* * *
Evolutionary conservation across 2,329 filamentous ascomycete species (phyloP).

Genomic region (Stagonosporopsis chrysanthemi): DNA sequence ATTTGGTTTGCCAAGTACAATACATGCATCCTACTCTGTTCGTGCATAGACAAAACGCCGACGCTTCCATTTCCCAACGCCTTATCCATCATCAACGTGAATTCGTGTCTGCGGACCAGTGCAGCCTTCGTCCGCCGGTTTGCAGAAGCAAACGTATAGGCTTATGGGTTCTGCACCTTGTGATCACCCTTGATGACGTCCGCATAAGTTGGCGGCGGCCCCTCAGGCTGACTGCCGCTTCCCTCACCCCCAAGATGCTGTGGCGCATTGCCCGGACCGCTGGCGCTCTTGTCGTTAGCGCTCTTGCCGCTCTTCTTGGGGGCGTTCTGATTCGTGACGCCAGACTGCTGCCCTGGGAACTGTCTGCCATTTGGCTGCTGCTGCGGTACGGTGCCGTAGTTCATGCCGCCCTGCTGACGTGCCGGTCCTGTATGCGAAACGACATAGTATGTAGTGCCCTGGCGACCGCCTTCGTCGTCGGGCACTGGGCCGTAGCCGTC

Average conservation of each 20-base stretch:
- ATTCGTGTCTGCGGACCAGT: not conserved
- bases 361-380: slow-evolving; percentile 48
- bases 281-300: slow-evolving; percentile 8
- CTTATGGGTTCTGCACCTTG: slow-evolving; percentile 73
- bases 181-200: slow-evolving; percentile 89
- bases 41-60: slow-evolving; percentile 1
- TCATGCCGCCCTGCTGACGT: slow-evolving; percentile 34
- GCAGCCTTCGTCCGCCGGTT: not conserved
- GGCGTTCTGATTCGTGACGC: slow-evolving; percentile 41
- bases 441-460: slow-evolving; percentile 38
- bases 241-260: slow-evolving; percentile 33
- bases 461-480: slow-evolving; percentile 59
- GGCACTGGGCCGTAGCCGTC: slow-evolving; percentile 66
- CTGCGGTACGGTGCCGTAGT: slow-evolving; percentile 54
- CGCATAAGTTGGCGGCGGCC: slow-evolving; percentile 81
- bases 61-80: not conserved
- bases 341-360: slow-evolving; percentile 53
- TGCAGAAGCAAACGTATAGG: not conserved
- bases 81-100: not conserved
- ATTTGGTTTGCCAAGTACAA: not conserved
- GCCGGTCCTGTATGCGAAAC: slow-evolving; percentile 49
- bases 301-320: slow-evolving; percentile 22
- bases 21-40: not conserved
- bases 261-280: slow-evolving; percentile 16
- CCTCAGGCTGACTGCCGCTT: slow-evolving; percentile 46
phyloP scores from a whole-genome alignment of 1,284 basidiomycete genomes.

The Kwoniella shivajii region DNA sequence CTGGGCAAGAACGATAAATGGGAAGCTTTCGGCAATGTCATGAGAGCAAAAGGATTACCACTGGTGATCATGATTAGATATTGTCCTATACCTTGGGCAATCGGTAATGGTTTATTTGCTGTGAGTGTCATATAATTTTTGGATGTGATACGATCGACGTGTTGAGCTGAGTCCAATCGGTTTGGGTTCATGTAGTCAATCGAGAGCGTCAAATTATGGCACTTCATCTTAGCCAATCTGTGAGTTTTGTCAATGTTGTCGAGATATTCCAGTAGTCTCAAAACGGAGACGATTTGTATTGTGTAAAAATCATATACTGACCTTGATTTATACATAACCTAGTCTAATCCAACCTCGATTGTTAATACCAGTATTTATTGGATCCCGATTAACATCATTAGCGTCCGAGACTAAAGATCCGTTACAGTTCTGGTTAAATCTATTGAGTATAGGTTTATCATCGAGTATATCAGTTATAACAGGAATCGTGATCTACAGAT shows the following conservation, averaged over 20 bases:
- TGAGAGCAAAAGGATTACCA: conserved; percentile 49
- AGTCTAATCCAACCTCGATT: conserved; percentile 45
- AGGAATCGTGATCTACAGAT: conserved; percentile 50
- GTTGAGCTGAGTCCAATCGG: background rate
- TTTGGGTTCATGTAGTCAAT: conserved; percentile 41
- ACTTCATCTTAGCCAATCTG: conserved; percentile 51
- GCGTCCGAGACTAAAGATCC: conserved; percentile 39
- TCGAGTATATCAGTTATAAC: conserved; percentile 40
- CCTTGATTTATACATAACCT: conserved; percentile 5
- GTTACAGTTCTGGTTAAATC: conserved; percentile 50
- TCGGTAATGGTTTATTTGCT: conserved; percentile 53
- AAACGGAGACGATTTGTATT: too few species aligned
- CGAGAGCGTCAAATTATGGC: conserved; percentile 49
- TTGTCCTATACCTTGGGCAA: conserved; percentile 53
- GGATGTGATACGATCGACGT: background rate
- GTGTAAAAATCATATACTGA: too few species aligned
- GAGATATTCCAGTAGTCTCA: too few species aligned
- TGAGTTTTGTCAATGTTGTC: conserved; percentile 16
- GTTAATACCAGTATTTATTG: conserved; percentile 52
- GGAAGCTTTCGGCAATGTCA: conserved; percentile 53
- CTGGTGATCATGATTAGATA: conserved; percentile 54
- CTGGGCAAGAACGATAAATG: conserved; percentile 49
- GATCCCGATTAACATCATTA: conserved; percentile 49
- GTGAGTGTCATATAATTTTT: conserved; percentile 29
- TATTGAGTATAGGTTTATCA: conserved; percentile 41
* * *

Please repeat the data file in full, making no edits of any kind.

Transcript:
Evolutionary conservation across 2,329 filamentous ascomycete species (phyloP).

Genomic region (Stagonosporopsis chrysanthemi): DNA sequence ATTTGGTTTGCCAAGTACAATACATGCATCCTACTCTGTTCGTGCATAGACAAAACGCCGACGCTTCCATTTCCCAACGCCTTATCCATCATCAACGTGAATTCGTGTCTGCGGACCAGTGCAGCCTTCGTCCGCCGGTTTGCAGAAGCAAACGTATAGGCTTATGGGTTCTGCACCTTGTGATCACCCTTGATGACGTCCGCATAAGTTGGCGGCGGCCCCTCAGGCTGACTGCCGCTTCCCTCACCCCCAAGATGCTGTGGCGCATTGCCCGGACCGCTGGCGCTCTTGTCGTTAGCGCTCTTGCCGCTCTTCTTGGGGGCGTTCTGATTCGTGACGCCAGACTGCTGCCCTGGGAACTGTCTGCCATTTGGCTGCTGCTGCGGTACGGTGCCGTAGTTCATGCCGCCCTGCTGACGTGCCGGTCCTGTATGCGAAACGACATAGTATGTAGTGCCCTGGCGACCGCCTTCGTCGTCGGGCACTGGGCCGTAGCCGTC

Average conservation of each 20-base stretch:
- ATTCGTGTCTGCGGACCAGT: not conserved
- bases 361-380: slow-evolving; percentile 48
- bases 281-300: slow-evolving; percentile 8
- CTTATGGGTTCTGCACCTTG: slow-evolving; percentile 73
- bases 181-200: slow-evolving; percentile 89
- bases 41-60: slow-evolving; percentile 1
- TCATGCCGCCCTGCTGACGT: slow-evolving; percentile 34
- GCAGCCTTCGTCCGCCGGTT: not conserved
- GGCGTTCTGATTCGTGACGC: slow-evolving; percentile 41
- bases 441-460: slow-evolving; percentile 38
- bases 241-260: slow-evolving; percentile 33
- bases 461-480: slow-evolving; percentile 59
- GGCACTGGGCCGTAGCCGTC: slow-evolving; percentile 66
- CTGCGGTACGGTGCCGTAGT: slow-evolving; percentile 54
- CGCATAAGTTGGCGGCGGCC: slow-evolving; percentile 81
- bases 61-80: not conserved
- bases 341-360: slow-evolving; percentile 53
- TGCAGAAGCAAACGTATAGG: not conserved
- bases 81-100: not conserved
- ATTTGGTTTGCCAAGTACAA: not conserved
- GCCGGTCCTGTATGCGAAAC: slow-evolving; percentile 49
- bases 301-320: slow-evolving; percentile 22
- bases 21-40: not conserved
- bases 261-280: slow-evolving; percentile 16
- CCTCAGGCTGACTGCCGCTT: slow-evolving; percentile 46
phyloP scores from a whole-genome alignment of 1,284 basidiomycete genomes.

The Kwoniella shivajii region DNA sequence CTGGGCAAGAACGATAAATGGGAAGCTTTCGGCAATGTCATGAGAGCAAAAGGATTACCACTGGTGATCATGATTAGATATTGTCCTATACCTTGGGCAATCGGTAATGGTTTATTTGCTGTGAGTGTCATATAATTTTTGGATGTGATACGATCGACGTGTTGAGCTGAGTCCAATCGGTTTGGGTTCATGTAGTCAATCGAGAGCGTCAAATTATGGCACTTCATCTTAGCCAATCTGTGAGTTTTGTCAATGTTGTCGAGATATTCCAGTAGTCTCAAAACGGAGACGATTTGTATTGTGTAAAAATCATATACTGACCTTGATTTATACATAACCTAGTCTAATCCAACCTCGATTGTTAATACCAGTATTTATTGGATCCCGATTAACATCATTAGCGTCCGAGACTAAAGATCCGTTACAGTTCTGGTTAAATCTATTGAGTATAGGTTTATCATCGAGTATATCAGTTATAACAGGAATCGTGATCTACAGAT shows the following conservation, averaged over 20 bases:
- TGAGAGCAAAAGGATTACCA: conserved; percentile 49
- AGTCTAATCCAACCTCGATT: conserved; percentile 45
- AGGAATCGTGATCTACAGAT: conserved; percentile 50
- GTTGAGCTGAGTCCAATCGG: background rate
- TTTGGGTTCATGTAGTCAAT: conserved; percentile 41
- ACTTCATCTTAGCCAATCTG: conserved; percentile 51
- GCGTCCGAGACTAAAGATCC: conserved; percentile 39
- TCGAGTATATCAGTTATAAC: conserved; percentile 40
- CCTTGATTTATACATAACCT: conserved; percentile 5
- GTTACAGTTCTGGTTAAATC: conserved; percentile 50
- TCGGTAATGGTTTATTTGCT: conserved; percentile 53
- AAACGGAGACGATTTGTATT: too few species aligned
- CGAGAGCGTCAAATTATGGC: conserved; percentile 49
- TTGTCCTATACCTTGGGCAA: conserved; percentile 53
- GGATGTGATACGATCGACGT: background rate
- GTGTAAAAATCATATACTGA: too few species aligned
- GAGATATTCCAGTAGTCTCA: too few species aligned
- TGAGTTTTGTCAATGTTGTC: conserved; percentile 16
- GTTAATACCAGTATTTATTG: conserved; percentile 52
- GGAAGCTTTCGGCAATGTCA: conserved; percentile 53
- CTGGTGATCATGATTAGATA: conserved; percentile 54
- CTGGGCAAGAACGATAAATG: conserved; percentile 49
- GATCCCGATTAACATCATTA: conserved; percentile 49
- GTGAGTGTCATATAATTTTT: conserved; percentile 29
- TATTGAGTATAGGTTTATCA: conserved; percentile 41